Men and Elderly, not just women, are targets of domestic violence

Women are not the only victims of domestic violence: there are increasing concerns about men, and about elder abuse as well

Vera House's Report to the Community on Domestic and Sexual Violence underscores growing concerns in non-traditional areas.

The report, delivered at Syracuse's Prince of Peace Missionary Church in downtown Syracuse on Tuesday afternoon, included testimonials by victims, who got standing ovations for sharing their stories.

One concern: violence against men. In Syracuse last year, Hector Sepulveda was one of four victims of domestic violence killed in a diskpute with a partner. Last October he was stabbed to death by the woman he lived with, on Syracuse's Shonnard Street. Just this past weekend in Cayuga County, a woman was charged with murder for the shooting of her live-in boyfriend, in Conquest.

"You always assume a victim is a woman, says George Kilpatrick, Vera House's Men's Outreach Coordinator, "but we know that men can also be victims of violence as well, so Vera House provides services to both. We call it survivors of violence."

Kilpatrick says there are also efforts to help non-abusers understand that their 'manly' self image does not depend on abusing women or children. "One of the issues for men," says Kilpatrick, "is if they have been victims of violence, is to have them come forward because is it to be less of a man to admit that something is happening in your home?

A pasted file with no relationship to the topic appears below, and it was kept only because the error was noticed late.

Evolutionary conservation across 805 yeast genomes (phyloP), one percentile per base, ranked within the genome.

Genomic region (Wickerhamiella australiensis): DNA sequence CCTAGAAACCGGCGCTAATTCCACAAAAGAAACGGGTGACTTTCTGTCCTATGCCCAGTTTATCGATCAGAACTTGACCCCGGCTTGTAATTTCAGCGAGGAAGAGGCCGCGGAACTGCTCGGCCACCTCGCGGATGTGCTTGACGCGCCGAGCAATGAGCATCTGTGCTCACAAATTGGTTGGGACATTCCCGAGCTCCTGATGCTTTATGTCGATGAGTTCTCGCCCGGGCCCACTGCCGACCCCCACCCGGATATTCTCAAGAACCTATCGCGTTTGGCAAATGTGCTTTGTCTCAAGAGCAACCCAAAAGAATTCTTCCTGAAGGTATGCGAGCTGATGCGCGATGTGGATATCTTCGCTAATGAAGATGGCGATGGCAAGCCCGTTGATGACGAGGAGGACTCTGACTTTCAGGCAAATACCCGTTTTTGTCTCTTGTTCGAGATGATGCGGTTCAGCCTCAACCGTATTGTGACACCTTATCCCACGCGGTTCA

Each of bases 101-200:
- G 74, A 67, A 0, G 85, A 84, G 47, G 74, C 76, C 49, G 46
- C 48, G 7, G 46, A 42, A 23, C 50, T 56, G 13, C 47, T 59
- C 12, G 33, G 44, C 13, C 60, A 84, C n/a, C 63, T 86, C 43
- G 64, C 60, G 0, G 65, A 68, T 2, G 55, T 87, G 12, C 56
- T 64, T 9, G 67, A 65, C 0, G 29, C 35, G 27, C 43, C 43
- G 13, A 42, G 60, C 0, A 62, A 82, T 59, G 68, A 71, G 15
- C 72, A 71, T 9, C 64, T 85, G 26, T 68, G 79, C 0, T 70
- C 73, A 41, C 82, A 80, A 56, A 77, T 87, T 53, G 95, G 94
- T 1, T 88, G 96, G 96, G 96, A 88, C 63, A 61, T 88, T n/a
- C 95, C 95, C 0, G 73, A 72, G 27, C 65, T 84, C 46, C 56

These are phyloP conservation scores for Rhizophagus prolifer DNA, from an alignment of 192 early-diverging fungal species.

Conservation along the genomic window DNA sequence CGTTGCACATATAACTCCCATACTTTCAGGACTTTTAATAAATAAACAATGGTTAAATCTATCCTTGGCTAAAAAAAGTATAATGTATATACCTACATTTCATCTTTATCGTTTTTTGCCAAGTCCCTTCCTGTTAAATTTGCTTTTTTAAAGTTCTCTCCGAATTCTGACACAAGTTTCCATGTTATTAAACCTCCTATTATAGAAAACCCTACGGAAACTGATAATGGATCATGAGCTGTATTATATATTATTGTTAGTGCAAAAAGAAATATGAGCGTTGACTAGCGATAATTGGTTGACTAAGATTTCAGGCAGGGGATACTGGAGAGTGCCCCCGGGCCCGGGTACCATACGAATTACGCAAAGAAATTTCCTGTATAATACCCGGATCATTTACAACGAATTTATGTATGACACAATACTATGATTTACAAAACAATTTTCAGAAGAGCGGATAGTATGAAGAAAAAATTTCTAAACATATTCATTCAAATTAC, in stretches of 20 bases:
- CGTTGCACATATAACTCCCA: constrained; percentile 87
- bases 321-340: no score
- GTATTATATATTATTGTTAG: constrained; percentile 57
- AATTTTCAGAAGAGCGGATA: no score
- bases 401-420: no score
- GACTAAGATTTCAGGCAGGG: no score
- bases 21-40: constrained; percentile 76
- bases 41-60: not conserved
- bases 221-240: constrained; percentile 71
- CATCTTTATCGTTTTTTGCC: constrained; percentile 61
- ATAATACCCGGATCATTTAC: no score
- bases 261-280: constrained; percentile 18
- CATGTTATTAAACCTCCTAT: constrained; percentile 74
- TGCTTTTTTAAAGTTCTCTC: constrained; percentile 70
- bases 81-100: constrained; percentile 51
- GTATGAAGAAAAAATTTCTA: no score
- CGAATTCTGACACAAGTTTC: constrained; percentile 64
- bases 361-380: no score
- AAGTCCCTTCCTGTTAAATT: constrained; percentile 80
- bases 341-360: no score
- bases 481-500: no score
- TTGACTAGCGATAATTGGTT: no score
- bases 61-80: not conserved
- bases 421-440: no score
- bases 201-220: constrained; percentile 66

Vera House's report also targeted the growing area of elder abuse, which was called 'terribly under reported.'
"Victims are extremely unlikely first to report and second unlikely to prosecute if they do report," says John Balloni, the Onondaga County Sheriff's Department Civil & Administrative Chief.

Perhaps surprisingly, the abuser is often a family member, and Jenny Kicks, an elder abuse educator at Vera House, says says financial exploitation is often part of the concern.

"Isolation is probably the number one red flag," says Hicks. Caregivers try to take access to the victims away. " think it's important that seniors in our community know there's help," says Hicks, "and they have access to Vera House by calling our crisis and support line, even if they just want to talk about ideas that might be helpful to them."

Vera House plans a conference on Elder Abuse on December 6th.

For information on it, and other services, check their website,

There is also a crisis line, 24x7, at 468-3260